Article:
After hijab controversy in Indian state of Karnataka, another row erupted over Sikh’s Kirpan (sword or dagger) during provincial assembly elections being held in various parts of the country.

The Sikh minority community has been barred from entering polling stations by police officials carrying Kirpan.

In one such incident in Jalalabad area of Indian Punjab, Sikh youths got into brawl with police officials when they were stopped from casting votes while carrying Kirpan.

Police said that they would not let anyone enter polling station with “sword” while on the other hand Sikh youths were of the view that Kirpan was a part of their religious identity, like turban, and they could not separate it from their bodies.

In general, Sikhs in India are allowed to visit any place across the country with Kirpan. “So why is the sword banned only for voting?” asked one disgruntled Sikh.

The minority community expressed fear that if they could not carry Kirpan in Indian Punjab, which is a Sikh majority state, then how they would be treated in other parts of the country.

Meanwhile, Pakistani Sikh organisations have also condemned the move saying that extremist Hindus in India want to crush all minorities.

Sikh community leader Sardar Gopal Singh Chawla in a statement said Sikhs should not accept such a ban and urged other minority communities, including Muslims and Christians, to unite to fight extremist policies of the BJP-led Hindu national government.

As the Punjab state is electing its provincial assembly today, Sikhs and Muslims in one voice say they are against the divisive politics spread by politicians.

“Those parties who spread hate and divide people are not welcomed here. In Punjab, Sikhs, Muslims or others, vote for the secular parties,” Maulana Mohammad Usman Rehmani Ludhianvi, the chief cleric of Punjab, told news agency Anadolu.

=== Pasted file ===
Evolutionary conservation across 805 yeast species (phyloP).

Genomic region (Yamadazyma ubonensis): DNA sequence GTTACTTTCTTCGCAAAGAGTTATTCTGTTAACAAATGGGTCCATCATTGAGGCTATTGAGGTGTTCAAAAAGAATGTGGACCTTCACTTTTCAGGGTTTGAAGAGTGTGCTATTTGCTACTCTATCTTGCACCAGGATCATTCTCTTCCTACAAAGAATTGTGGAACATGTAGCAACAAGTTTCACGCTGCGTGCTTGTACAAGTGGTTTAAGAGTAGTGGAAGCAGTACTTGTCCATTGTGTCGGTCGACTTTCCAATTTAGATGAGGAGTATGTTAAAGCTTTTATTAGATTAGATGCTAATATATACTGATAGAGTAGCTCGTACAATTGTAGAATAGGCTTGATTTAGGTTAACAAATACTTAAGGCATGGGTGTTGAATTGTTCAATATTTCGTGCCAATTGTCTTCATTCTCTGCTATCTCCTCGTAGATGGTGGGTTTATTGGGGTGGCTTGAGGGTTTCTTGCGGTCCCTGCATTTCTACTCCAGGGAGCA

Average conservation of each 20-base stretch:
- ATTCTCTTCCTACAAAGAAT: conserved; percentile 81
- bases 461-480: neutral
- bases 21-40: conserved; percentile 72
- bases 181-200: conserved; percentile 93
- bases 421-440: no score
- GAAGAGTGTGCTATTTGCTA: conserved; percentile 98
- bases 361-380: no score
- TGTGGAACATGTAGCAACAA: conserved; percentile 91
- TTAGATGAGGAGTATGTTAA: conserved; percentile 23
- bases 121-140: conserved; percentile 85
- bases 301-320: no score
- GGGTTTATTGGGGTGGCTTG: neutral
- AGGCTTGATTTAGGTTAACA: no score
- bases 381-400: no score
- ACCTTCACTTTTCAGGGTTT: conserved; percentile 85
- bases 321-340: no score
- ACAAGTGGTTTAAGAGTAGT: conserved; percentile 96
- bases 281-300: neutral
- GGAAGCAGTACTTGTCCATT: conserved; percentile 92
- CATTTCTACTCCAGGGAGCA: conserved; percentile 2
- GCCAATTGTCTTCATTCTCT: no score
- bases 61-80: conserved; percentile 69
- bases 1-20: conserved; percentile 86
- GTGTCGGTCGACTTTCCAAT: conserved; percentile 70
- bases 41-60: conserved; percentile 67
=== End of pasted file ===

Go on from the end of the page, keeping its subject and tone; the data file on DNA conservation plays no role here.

“I believe in Punjab the relationship between Sikhs and Muslims is like an elder and younger brother. It will continue and we have seen the examples of communal harmony frequently,” he said.

Unlike in the Uttar Pradesh state, India’s populous province, where anti-Muslim rhetoric has found space in the election campaigning, Punjab looks an exception.

Experts say that the growing relationship between Sikhs and Muslims has helped keep the divisive forces out of power.

“Politicians are trying to invoke religion in the elections, people are not falling into it,” said Jaspal Kaur Kaang, a Chandigarh-based expert in Sikh studies who ascribed Punjab’s communal harmony to the secular characters of Sikhism.

“The Sikh gurus have given a concept of communal harmony to the people. Punjab is secular and they have rejected the politics of division and hate. They have focused more on universal brotherhood,” she said.


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